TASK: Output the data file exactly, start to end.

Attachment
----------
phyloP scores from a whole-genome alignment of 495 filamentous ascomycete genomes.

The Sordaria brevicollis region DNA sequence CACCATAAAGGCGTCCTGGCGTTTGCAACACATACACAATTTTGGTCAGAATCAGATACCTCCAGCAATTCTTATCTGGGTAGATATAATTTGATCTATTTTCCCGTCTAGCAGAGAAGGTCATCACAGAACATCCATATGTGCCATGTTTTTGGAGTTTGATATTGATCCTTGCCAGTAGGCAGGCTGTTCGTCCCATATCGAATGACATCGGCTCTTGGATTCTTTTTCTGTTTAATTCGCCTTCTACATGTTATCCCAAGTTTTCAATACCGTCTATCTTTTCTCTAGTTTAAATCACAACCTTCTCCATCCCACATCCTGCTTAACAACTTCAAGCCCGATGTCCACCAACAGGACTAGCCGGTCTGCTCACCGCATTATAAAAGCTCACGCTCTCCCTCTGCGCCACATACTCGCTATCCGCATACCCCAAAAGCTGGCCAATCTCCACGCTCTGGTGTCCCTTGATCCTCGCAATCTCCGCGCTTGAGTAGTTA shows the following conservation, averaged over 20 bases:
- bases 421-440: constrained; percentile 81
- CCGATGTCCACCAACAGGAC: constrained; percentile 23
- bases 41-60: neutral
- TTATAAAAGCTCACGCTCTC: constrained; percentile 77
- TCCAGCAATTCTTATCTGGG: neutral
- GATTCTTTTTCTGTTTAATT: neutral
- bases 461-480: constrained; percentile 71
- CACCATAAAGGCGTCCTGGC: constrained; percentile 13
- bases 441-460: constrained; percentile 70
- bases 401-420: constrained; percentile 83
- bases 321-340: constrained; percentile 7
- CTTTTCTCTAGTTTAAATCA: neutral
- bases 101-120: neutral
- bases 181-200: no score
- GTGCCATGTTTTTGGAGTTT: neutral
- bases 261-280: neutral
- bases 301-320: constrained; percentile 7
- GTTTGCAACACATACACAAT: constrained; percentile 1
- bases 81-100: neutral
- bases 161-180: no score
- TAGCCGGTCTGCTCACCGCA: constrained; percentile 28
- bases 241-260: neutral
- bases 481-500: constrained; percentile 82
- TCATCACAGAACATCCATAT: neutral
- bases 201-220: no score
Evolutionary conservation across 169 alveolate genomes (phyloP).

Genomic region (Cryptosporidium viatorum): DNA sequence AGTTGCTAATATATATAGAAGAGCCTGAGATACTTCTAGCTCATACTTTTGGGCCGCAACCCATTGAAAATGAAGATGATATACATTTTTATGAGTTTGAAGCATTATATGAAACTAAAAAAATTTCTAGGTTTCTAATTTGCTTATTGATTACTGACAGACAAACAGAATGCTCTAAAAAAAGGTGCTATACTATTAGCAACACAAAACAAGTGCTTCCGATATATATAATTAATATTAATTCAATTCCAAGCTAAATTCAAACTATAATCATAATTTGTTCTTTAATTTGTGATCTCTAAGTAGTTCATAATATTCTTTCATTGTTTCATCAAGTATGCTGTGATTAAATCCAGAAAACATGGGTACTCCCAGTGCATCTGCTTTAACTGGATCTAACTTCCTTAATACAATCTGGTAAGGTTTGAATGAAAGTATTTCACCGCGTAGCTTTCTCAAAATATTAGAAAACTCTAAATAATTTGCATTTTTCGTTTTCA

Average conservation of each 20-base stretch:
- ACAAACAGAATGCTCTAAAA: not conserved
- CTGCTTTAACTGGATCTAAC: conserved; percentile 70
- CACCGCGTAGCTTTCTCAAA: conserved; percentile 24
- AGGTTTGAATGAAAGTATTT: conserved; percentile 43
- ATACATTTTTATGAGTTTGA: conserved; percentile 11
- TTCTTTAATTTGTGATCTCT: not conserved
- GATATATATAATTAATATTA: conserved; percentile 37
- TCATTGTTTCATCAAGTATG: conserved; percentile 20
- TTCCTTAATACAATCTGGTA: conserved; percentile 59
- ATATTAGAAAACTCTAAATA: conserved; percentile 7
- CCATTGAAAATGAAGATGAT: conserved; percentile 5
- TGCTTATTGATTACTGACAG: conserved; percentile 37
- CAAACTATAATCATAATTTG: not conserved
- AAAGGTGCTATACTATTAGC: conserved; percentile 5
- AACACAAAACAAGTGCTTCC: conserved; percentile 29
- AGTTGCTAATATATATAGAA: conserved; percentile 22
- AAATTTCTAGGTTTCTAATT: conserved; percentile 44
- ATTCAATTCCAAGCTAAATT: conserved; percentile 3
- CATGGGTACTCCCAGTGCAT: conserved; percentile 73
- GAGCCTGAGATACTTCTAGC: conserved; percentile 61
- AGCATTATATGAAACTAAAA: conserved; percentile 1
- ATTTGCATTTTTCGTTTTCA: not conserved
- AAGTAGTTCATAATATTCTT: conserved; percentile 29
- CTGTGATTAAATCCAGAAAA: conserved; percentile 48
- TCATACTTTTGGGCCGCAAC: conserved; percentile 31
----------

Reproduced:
phyloP scores from a whole-genome alignment of 495 filamentous ascomycete genomes.

The Sordaria brevicollis region DNA sequence CACCATAAAGGCGTCCTGGCGTTTGCAACACATACACAATTTTGGTCAGAATCAGATACCTCCAGCAATTCTTATCTGGGTAGATATAATTTGATCTATTTTCCCGTCTAGCAGAGAAGGTCATCACAGAACATCCATATGTGCCATGTTTTTGGAGTTTGATATTGATCCTTGCCAGTAGGCAGGCTGTTCGTCCCATATCGAATGACATCGGCTCTTGGATTCTTTTTCTGTTTAATTCGCCTTCTACATGTTATCCCAAGTTTTCAATACCGTCTATCTTTTCTCTAGTTTAAATCACAACCTTCTCCATCCCACATCCTGCTTAACAACTTCAAGCCCGATGTCCACCAACAGGACTAGCCGGTCTGCTCACCGCATTATAAAAGCTCACGCTCTCCCTCTGCGCCACATACTCGCTATCCGCATACCCCAAAAGCTGGCCAATCTCCACGCTCTGGTGTCCCTTGATCCTCGCAATCTCCGCGCTTGAGTAGTTA shows the following conservation, averaged over 20 bases:
- bases 421-440: constrained; percentile 81
- CCGATGTCCACCAACAGGAC: constrained; percentile 23
- bases 41-60: neutral
- TTATAAAAGCTCACGCTCTC: constrained; percentile 77
- TCCAGCAATTCTTATCTGGG: neutral
- GATTCTTTTTCTGTTTAATT: neutral
- bases 461-480: constrained; percentile 71
- CACCATAAAGGCGTCCTGGC: constrained; percentile 13
- bases 441-460: constrained; percentile 70
- bases 401-420: constrained; percentile 83
- bases 321-340: constrained; percentile 7
- CTTTTCTCTAGTTTAAATCA: neutral
- bases 101-120: neutral
- bases 181-200: no score
- GTGCCATGTTTTTGGAGTTT: neutral
- bases 261-280: neutral
- bases 301-320: constrained; percentile 7
- GTTTGCAACACATACACAAT: constrained; percentile 1
- bases 81-100: neutral
- bases 161-180: no score
- TAGCCGGTCTGCTCACCGCA: constrained; percentile 28
- bases 241-260: neutral
- bases 481-500: constrained; percentile 82
- TCATCACAGAACATCCATAT: neutral
- bases 201-220: no score
Evolutionary conservation across 169 alveolate genomes (phyloP).

Genomic region (Cryptosporidium viatorum): DNA sequence AGTTGCTAATATATATAGAAGAGCCTGAGATACTTCTAGCTCATACTTTTGGGCCGCAACCCATTGAAAATGAAGATGATATACATTTTTATGAGTTTGAAGCATTATATGAAACTAAAAAAATTTCTAGGTTTCTAATTTGCTTATTGATTACTGACAGACAAACAGAATGCTCTAAAAAAAGGTGCTATACTATTAGCAACACAAAACAAGTGCTTCCGATATATATAATTAATATTAATTCAATTCCAAGCTAAATTCAAACTATAATCATAATTTGTTCTTTAATTTGTGATCTCTAAGTAGTTCATAATATTCTTTCATTGTTTCATCAAGTATGCTGTGATTAAATCCAGAAAACATGGGTACTCCCAGTGCATCTGCTTTAACTGGATCTAACTTCCTTAATACAATCTGGTAAGGTTTGAATGAAAGTATTTCACCGCGTAGCTTTCTCAAAATATTAGAAAACTCTAAATAATTTGCATTTTTCGTTTTCA

Average conservation of each 20-base stretch:
- ACAAACAGAATGCTCTAAAA: not conserved
- CTGCTTTAACTGGATCTAAC: conserved; percentile 70
- CACCGCGTAGCTTTCTCAAA: conserved; percentile 24
- AGGTTTGAATGAAAGTATTT: conserved; percentile 43
- ATACATTTTTATGAGTTTGA: conserved; percentile 11
- TTCTTTAATTTGTGATCTCT: not conserved
- GATATATATAATTAATATTA: conserved; percentile 37
- TCATTGTTTCATCAAGTATG: conserved; percentile 20
- TTCCTTAATACAATCTGGTA: conserved; percentile 59
- ATATTAGAAAACTCTAAATA: conserved; percentile 7
- CCATTGAAAATGAAGATGAT: conserved; percentile 5
- TGCTTATTGATTACTGACAG: conserved; percentile 37
- CAAACTATAATCATAATTTG: not conserved
- AAAGGTGCTATACTATTAGC: conserved; percentile 5
- AACACAAAACAAGTGCTTCC: conserved; percentile 29
- AGTTGCTAATATATATAGAA: conserved; percentile 22
- AAATTTCTAGGTTTCTAATT: conserved; percentile 44
- ATTCAATTCCAAGCTAAATT: conserved; percentile 3
- CATGGGTACTCCCAGTGCAT: conserved; percentile 73
- GAGCCTGAGATACTTCTAGC: conserved; percentile 61
- AGCATTATATGAAACTAAAA: conserved; percentile 1
- ATTTGCATTTTTCGTTTTCA: not conserved
- AAGTAGTTCATAATATTCTT: conserved; percentile 29
- CTGTGATTAAATCCAGAAAA: conserved; percentile 48
- TCATACTTTTGGGCCGCAAC: conserved; percentile 31